It’s never over when it’s over

The semester is officially over and the grades are in, which means that it’s officially Grade Complaint Season. I don’t mind showing students numerical breakdowns of how they did in class (actually, I do mind that, a bit; I hate having to quantify everything), but what I really don’t like is finding multiple "Why did I get a B?" queries in my e-mail inbox. It makes me want to hide for the next two weeks and pretend I’ve skipped town already. Or growl and snarl and show my teeth.

On the upside, after this round is over, I’ll never have to deal with another grade complaint again unless I decide somewhere along the line that I really, really want to return to teaching, which looks unlikely at this point.

Oh, and see generally Michael Bérubé, whose blog I’ve been reading of late (must update blogroll again), on the subject of how to reduce grade inflation (NYT, registration required). What he says about the default A/B scale in English departments — "English departments have basically worked on the A/B binary system for some time: A’s and A-minuses for the best students, B’s for everyone else and C’s, D’s and F’s for students who miss half the classes or threaten their teachers with bodily harm" — is certainly true here. (Which is why it’s especially galling to get deluged with change-my-B-to-an-A requests at the end of each semester.) I like his proposal that colleges factor in "degree of difficulty" in determining students’ grades, but I’m kind of glad I won’t be there if it ever gets put into practice.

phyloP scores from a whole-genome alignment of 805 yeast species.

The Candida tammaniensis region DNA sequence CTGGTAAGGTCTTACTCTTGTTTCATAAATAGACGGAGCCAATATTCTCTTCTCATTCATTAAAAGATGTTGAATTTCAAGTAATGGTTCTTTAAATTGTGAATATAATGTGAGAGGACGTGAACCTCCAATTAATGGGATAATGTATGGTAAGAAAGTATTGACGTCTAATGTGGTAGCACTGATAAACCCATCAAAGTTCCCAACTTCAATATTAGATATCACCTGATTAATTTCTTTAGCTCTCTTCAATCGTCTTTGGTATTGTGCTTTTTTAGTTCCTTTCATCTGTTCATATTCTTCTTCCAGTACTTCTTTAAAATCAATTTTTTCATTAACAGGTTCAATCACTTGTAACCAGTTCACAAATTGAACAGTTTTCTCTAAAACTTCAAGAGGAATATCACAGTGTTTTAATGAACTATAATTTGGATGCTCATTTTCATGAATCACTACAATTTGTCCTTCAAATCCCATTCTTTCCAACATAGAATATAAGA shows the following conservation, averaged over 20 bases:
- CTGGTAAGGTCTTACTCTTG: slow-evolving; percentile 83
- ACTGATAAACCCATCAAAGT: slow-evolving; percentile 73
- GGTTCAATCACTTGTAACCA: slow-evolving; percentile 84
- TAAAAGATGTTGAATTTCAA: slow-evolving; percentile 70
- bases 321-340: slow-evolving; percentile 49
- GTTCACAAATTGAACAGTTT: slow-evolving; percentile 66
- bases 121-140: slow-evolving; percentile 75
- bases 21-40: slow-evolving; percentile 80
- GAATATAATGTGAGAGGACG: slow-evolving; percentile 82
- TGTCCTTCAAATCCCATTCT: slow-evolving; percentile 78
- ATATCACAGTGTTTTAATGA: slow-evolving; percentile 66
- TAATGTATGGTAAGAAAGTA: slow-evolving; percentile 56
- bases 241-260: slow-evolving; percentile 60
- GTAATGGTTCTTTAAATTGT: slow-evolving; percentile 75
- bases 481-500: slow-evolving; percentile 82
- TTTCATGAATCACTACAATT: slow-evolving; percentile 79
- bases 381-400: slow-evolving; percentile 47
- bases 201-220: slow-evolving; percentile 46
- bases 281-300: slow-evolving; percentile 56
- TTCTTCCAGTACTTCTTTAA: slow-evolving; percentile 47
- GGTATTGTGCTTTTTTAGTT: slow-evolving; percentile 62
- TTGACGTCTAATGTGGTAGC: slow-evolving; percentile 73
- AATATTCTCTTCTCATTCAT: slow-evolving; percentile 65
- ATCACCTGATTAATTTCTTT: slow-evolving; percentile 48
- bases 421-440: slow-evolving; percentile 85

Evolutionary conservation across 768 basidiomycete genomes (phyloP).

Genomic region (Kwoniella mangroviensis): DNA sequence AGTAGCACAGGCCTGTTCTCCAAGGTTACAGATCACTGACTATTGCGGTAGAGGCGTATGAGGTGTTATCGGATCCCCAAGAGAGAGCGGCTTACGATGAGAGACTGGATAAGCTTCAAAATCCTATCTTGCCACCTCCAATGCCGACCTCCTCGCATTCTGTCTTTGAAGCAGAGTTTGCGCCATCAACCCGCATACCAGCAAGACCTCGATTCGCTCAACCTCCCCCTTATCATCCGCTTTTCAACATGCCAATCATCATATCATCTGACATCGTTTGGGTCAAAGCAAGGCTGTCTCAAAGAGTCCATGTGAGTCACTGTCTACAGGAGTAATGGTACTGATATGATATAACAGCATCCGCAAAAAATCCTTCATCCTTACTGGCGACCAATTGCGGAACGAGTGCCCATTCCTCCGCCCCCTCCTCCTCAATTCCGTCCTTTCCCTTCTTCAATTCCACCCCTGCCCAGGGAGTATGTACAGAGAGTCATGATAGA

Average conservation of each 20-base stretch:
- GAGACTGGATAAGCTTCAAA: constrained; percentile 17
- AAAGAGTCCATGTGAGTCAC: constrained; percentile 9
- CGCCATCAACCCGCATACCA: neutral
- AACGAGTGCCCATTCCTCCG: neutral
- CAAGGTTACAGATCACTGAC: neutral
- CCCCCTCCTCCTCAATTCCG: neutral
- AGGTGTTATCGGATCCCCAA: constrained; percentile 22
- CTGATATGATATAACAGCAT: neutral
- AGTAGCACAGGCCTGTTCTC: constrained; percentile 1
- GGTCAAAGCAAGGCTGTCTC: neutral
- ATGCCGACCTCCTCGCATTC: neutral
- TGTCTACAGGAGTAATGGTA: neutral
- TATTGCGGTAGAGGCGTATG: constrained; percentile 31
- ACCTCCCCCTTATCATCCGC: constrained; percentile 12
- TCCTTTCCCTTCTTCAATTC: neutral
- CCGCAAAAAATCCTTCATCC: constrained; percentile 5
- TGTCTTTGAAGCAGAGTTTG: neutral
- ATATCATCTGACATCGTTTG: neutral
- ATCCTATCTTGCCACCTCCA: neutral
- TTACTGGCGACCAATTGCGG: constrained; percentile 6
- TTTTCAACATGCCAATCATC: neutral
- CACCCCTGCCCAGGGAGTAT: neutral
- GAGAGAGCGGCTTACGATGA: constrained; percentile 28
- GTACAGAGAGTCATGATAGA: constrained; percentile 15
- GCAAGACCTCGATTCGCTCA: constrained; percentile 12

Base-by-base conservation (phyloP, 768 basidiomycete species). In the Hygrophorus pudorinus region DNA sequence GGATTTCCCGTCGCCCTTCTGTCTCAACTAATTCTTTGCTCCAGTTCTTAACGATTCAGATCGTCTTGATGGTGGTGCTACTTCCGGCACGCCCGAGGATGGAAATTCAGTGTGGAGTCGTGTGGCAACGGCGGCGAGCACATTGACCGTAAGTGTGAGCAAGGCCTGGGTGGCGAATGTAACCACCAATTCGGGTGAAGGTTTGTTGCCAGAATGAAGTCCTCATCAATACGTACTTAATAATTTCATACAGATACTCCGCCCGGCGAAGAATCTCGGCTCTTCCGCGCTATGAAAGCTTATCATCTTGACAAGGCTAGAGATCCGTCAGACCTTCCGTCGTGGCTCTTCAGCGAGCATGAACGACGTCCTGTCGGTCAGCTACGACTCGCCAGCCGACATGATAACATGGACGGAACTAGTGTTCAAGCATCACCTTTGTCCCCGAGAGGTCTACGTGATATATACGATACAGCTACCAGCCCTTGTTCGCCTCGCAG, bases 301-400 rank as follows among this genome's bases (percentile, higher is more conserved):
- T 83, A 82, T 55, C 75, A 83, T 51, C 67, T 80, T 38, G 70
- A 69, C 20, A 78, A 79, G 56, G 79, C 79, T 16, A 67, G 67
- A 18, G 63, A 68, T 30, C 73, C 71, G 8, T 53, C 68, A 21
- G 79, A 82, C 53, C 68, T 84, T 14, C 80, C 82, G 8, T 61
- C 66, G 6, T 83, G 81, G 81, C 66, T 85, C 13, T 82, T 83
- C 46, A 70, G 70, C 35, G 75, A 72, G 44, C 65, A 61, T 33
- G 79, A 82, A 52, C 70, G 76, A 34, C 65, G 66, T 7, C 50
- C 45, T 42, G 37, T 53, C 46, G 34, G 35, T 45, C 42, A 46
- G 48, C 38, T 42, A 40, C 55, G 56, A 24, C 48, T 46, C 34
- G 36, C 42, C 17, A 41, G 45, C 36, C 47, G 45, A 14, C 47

5 Responses to “It’s never over when it’s over”

  1. Michelle says:

    This is depressing.
    I cannot believe the number of students who show up trying to argue about their grade. My boss taught a grad-level grant-writing class this semester and the writing itself was so deplorable that most deserved a C on that basis alone, and still, they showed up whining and bitching about how difficult their lives were, how stressed out they were, yada yada, yeah, been there done that. I couldn’t believe how patient she was with them.
    Grade inflation. Hmm. I recently told one of my profs that I wasn’t planning to pursue the phd and he later gave me a better grade. I’ve not seen my term paper yet but I worry he’s just given up on me.

  2. Postdoc says:

    I know what you mean. I actually had a student query why she got a low A instead of a high A this semester. Having to justify an A?? What next??

  3. A few years ago I got an e-mail from a student who had written such a horrible paper that I couldn’t give it a passing grade. Instead, I gave her another chance to write it with the help of the University’s tutoring service. She was furious and stated, “I cant [sic] believe you want me to re-write this. My mom read it and she says you should give me an A.”
    I guess her mom should be teaching the class.
    I now make students self-grade (with very specific criteria). They don’t like doing it but I get no grade complaints after the term is over.

  4. Amanda says:

    “I actually had a student query why she got a low A instead of a high A this semester.”
    Been there, done that. Multiple times. In fact, two of the current round of grade complaints are from students who got A-minuses. I’m so not going to miss that.

  5. Grade Inflation

    It is past the college application hysteria, and past the drama of acceptance.